when Joan Kroc left an extraordinary bequest of over $1.5 billion to the Salvation Army a few years ago, I was reminded of so many stories I’ve heard over the years about even more surprising gifts from less likely prospects.
In her way, Mrs. Kroc was a surprise donor – despite her great wealth – because of her gender. While her husband was still living, she was frequently overlooked by charities because she was a woman and was treated as a mere conduit to her husband. Woe to those charities – and there were a few – that made that mistake with her! However, she was known to be very rich, and to be philanthropic.
It’s the “little old ladies in sneakers” that we need to pay attention to. Like the housekeeper who left a $250,000 bequest to a college in Mississippi. Who knew? Well, even if no one knew, she was obviously treated kindly and with respect by university staff, and that paid off!
Many people who live an obviously affluent life style may not have much left over for charity after all the bills are paid. But some people, like a couple I once worked with, hold the greatest potential for bequests and other planned gifts. They were retired schoolteachers who lived modestly, passing under the radar of any fundraiser. Yet, because they had benefitted from the generosity of others when they were children, they had a desire to give back. And their frugal lifestyle made it possible for them to arrange to give my community foundation a cash bequest of over $300,000, and as well as a life estate gift of their home which had an appraised value in excess of $250,000.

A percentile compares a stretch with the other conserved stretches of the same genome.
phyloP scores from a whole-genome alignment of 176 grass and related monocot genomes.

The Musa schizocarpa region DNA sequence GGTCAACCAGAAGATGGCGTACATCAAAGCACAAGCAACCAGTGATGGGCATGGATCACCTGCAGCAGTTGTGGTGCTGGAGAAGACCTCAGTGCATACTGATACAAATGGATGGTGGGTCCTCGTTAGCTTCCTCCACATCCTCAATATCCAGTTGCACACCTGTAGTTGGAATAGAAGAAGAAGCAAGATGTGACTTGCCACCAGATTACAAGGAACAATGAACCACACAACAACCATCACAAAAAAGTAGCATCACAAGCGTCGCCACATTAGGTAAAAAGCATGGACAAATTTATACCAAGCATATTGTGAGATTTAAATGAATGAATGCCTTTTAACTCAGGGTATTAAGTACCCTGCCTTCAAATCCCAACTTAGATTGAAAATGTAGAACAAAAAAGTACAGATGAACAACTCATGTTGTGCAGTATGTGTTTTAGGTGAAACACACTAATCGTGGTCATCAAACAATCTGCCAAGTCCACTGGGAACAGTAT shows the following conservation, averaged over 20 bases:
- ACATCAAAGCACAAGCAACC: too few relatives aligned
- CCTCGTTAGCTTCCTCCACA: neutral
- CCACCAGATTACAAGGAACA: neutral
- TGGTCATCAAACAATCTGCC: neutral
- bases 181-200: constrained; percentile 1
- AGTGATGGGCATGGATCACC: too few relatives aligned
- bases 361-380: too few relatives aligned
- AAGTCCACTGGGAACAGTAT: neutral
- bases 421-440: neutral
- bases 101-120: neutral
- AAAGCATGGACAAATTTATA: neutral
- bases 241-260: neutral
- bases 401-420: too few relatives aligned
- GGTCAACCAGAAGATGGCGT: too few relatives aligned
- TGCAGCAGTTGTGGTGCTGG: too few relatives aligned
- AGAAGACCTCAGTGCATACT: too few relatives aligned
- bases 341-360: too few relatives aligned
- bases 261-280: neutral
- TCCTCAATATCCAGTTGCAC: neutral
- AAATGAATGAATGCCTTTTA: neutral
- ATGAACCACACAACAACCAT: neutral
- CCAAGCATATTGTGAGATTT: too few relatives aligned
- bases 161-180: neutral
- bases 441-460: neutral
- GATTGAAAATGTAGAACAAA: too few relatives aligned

Then there was the retired doctor who lived with his wife in a modest apartment near his office, and who gave a small college a gift of over $1 million – the largest gift from a single donor in the school’s history. He was not an alumnus of that college. Yet, because the college development office recognized the signs of a good prospect, and cultivated a relationship, he chose the school over his own alma mater and the hospital where he had spent his career.
What are the signs of a potential large donor?
1. Does your prospect seem to live exceptionally modestly and/or frugally relative to his/her career?
2. Does your prospect have children who are already very successful? One $100,000 gift of stock from a retired schoolteacher was made at the urging of his successful son. Philanthropy is fun, and this son wanted his father to enjoy the results his gift made possible.
3. Does your prospect seem to welcome your visits and enjoy activities to which he/she is invited? This is a sign he/she is lonely and welcomes friendship.
4. Does your prospect exhibit a real love for your cause? Like the university housekeeper, he/she deserves your attention.
Pay attention to the less than obvious prospects, cultivate them, and – perhaps – you’ll be the next recipient of that large bequest from the surprise donor. Don’t judge a person’s worth by his or her appearance.
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